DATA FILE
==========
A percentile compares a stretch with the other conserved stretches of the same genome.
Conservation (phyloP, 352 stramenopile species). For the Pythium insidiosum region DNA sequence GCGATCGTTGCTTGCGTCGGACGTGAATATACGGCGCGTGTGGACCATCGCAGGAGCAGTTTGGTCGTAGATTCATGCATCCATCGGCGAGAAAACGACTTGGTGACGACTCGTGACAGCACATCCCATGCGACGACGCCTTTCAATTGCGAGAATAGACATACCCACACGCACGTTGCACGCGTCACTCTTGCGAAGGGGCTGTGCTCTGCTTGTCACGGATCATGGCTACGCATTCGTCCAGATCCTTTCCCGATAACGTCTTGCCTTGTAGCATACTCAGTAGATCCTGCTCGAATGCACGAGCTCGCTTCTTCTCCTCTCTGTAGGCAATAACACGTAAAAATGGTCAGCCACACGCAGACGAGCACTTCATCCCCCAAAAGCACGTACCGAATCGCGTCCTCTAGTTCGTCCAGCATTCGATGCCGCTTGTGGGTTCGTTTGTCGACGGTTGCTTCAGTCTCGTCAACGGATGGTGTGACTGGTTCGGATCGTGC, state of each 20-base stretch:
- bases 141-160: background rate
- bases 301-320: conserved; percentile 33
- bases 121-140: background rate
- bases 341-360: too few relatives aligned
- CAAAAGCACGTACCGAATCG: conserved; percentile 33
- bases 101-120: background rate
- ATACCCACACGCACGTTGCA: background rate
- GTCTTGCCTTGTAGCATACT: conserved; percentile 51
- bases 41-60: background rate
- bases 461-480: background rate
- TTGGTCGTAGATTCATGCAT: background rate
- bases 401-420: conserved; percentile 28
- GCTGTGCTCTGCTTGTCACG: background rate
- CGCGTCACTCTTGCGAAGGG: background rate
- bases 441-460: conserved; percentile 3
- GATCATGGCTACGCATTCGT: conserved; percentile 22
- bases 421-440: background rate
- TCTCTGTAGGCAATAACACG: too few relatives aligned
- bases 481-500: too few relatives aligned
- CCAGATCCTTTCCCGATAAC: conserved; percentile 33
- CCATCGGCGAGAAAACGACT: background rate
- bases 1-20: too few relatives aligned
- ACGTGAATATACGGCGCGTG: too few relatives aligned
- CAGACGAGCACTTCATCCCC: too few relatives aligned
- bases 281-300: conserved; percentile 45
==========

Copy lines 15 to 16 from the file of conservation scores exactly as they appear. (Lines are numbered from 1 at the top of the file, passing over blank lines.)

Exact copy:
- GCTGTGCTCTGCTTGTCACG: background rate
- CGCGTCACTCTTGCGAAGGG: background rate